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Temporal range: Late Oligocene
Scientific classification
Kingdom: Animalia
Phylum: Chordata
Class: Mammalia
Order: Cetacea
Suborder: Mysticeti
Family: Mammalodontidae
Genus: Mammalodon
Binomial name
Mammalodon colliveri (type)
Pritchard 1939

Mammalodon is an extinct genus of archaic baleen whales,[1] although it lacked baleen and retained teeth.[2] It was discovered in 1932 in the Jan Juc Formation on the small Bird Rock island south of the Point Lillias peninsula in Torquay, Victoria in Australia (38°18′S 144°18′E / 38.3°S 144.3°E / -38.3; 144.3, paleocoordinates 52°54′S 142°12′E / 52.9°S 142.2°E / -52.9; 142.2).[3] It is one of two genera in the family Mammalodontidae.


Mammalodon, with a length of 3 m (9.8 ft), was smaller and more basal than modern baleen whales.[4]

Mammalodon is a mix of archaeocete plesiomorphies (retained primitive traits) and mysticete synapomorphies (traits shared with more derived taxa), such as a short rostrum, reduced premaxillae, and orbits directed anterodorsally — defining features of mysticete.[5]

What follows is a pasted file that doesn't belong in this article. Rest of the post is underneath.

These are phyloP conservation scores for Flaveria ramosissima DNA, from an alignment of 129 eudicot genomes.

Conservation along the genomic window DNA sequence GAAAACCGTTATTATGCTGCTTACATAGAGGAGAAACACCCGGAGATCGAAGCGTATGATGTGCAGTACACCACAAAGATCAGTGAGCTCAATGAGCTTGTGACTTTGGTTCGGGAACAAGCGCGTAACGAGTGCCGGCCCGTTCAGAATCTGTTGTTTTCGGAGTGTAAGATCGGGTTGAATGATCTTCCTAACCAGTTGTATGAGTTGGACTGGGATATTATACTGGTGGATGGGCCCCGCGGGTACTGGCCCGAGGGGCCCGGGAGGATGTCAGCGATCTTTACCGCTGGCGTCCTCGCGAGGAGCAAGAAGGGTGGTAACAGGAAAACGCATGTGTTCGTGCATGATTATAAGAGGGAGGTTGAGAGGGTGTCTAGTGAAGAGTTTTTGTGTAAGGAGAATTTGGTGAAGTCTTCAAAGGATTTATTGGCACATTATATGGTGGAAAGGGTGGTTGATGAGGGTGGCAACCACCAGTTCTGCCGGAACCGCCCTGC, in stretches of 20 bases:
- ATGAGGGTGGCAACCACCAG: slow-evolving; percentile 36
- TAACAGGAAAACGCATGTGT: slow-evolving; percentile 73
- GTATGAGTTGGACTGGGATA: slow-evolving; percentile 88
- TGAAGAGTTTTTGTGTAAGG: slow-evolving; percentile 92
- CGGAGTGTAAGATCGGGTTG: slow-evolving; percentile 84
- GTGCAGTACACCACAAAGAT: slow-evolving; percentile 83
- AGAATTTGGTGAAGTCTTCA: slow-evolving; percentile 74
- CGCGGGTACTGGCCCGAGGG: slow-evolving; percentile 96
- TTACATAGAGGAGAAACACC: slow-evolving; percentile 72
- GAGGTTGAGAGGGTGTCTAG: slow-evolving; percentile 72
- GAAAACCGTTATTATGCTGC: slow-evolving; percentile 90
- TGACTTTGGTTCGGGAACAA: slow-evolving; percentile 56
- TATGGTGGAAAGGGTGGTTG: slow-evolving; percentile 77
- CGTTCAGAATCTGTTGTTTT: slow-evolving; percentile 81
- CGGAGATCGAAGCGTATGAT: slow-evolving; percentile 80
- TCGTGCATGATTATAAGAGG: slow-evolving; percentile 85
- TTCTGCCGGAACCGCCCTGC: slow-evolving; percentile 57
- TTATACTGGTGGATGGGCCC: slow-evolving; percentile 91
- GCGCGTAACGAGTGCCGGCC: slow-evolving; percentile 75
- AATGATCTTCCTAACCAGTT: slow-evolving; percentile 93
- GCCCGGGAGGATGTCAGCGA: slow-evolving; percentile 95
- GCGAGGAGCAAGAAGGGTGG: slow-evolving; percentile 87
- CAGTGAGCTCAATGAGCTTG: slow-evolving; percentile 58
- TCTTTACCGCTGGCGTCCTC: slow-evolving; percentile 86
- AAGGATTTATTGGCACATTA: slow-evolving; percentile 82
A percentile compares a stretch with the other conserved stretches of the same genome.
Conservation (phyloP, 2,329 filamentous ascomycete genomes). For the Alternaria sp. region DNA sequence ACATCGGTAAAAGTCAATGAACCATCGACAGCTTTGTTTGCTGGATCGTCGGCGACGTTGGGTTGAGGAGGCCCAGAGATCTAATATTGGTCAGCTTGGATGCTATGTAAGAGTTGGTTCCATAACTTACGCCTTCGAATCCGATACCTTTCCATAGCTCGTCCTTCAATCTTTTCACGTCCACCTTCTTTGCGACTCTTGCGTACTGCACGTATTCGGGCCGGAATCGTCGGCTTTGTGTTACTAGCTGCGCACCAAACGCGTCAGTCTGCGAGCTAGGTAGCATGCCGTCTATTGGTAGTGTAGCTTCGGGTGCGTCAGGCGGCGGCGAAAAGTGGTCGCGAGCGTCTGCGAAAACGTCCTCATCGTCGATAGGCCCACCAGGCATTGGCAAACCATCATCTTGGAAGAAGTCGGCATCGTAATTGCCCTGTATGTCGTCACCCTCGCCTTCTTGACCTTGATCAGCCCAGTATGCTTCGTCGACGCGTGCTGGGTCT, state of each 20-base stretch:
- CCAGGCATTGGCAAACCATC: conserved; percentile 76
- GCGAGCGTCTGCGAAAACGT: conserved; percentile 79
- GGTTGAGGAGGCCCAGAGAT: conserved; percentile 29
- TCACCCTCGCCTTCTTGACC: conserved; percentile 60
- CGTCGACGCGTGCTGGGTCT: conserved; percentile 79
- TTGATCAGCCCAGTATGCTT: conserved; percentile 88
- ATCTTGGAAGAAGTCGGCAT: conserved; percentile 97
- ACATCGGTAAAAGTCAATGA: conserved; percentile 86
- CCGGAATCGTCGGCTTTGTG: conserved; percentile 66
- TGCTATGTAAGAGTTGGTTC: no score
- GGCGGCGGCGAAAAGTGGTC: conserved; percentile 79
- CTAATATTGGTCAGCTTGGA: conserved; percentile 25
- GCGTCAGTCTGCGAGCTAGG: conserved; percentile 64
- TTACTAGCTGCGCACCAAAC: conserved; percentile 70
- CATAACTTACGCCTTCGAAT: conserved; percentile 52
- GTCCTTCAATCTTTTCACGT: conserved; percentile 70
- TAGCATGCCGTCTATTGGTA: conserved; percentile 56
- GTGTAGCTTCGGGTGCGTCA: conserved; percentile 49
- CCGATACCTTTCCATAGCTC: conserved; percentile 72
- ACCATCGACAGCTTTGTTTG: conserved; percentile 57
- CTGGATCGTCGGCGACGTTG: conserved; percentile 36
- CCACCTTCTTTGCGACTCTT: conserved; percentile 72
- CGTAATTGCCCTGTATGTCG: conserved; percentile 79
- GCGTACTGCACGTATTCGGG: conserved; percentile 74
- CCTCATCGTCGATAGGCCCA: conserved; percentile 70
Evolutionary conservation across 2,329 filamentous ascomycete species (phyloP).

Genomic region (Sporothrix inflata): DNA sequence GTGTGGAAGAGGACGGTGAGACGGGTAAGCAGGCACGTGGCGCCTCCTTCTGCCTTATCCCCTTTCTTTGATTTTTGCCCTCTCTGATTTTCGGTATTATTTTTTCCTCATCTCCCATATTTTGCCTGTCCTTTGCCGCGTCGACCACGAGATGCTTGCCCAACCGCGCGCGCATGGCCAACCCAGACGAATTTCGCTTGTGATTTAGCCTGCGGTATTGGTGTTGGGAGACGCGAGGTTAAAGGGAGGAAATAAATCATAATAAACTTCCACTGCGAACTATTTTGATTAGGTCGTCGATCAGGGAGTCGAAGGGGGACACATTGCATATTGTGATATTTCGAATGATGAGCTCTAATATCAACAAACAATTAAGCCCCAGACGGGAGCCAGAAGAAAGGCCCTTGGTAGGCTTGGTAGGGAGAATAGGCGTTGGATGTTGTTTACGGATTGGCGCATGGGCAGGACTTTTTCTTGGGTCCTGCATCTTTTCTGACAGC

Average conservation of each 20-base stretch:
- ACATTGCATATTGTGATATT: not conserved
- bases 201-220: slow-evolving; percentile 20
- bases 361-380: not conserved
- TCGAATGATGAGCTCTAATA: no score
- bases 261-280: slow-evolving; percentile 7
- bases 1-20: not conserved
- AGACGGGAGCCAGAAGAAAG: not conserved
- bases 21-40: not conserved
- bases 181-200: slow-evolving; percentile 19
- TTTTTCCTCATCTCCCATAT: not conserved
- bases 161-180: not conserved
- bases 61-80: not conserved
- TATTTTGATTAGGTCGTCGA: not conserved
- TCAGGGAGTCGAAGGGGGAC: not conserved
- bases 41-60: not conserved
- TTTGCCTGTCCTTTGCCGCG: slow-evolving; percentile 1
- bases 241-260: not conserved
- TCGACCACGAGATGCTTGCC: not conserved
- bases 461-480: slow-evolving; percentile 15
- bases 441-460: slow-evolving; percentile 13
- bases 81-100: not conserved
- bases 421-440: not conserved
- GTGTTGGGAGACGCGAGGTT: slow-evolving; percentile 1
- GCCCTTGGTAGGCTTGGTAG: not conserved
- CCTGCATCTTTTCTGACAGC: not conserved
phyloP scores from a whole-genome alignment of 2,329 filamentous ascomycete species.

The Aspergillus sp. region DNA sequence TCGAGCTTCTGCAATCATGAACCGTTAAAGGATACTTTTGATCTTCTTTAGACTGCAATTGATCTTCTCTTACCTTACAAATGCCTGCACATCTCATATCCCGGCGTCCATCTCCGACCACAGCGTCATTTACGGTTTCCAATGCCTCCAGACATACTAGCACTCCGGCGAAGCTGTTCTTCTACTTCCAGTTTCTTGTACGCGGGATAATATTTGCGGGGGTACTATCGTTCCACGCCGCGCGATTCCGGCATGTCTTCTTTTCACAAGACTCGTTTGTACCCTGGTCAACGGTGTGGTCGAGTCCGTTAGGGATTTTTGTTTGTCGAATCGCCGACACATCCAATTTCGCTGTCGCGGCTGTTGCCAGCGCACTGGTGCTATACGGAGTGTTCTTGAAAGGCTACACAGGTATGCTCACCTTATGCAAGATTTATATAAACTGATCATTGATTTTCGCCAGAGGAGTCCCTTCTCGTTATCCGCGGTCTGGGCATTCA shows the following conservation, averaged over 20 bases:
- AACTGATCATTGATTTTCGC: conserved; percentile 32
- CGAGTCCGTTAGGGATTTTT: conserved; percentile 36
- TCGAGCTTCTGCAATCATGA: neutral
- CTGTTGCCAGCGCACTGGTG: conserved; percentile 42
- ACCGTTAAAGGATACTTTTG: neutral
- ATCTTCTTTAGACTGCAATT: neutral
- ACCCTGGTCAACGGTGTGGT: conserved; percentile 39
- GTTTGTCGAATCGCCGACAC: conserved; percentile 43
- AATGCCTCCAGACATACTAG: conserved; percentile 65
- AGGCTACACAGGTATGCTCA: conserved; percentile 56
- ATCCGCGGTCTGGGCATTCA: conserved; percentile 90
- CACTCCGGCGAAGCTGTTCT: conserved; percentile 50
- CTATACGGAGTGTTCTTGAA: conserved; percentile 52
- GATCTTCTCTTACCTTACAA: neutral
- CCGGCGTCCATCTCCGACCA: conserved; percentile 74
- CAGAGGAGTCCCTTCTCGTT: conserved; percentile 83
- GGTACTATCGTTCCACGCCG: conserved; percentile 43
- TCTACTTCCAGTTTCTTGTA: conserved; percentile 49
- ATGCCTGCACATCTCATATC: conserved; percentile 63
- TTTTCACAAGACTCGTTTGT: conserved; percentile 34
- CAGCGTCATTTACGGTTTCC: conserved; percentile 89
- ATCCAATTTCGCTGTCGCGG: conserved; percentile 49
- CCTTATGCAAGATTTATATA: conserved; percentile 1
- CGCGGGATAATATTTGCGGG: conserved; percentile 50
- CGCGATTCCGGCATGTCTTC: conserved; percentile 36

It had a short face and a delicate premaxilla with only one or two incisors, and the lateral rim of the internal auditory meatus was lengthened towards the brain case which formed a longitudinal ridge.


As with the closely related genus Janjucetus, Mammalodon lacked baleen, instead possessing well-developed teeth.[2] As such, it was not able to filter-feed in the same manner as extant baleen whales, making its diet and ecological niche a mystery.[2] As the teeth are widely spaced, they may have developed a method of filter-feeding unlike that of other whales. It may have been a bottom filter feeder, its blunt snout helping to suck up organisms from the sea floor.[6]


Further reading[edit]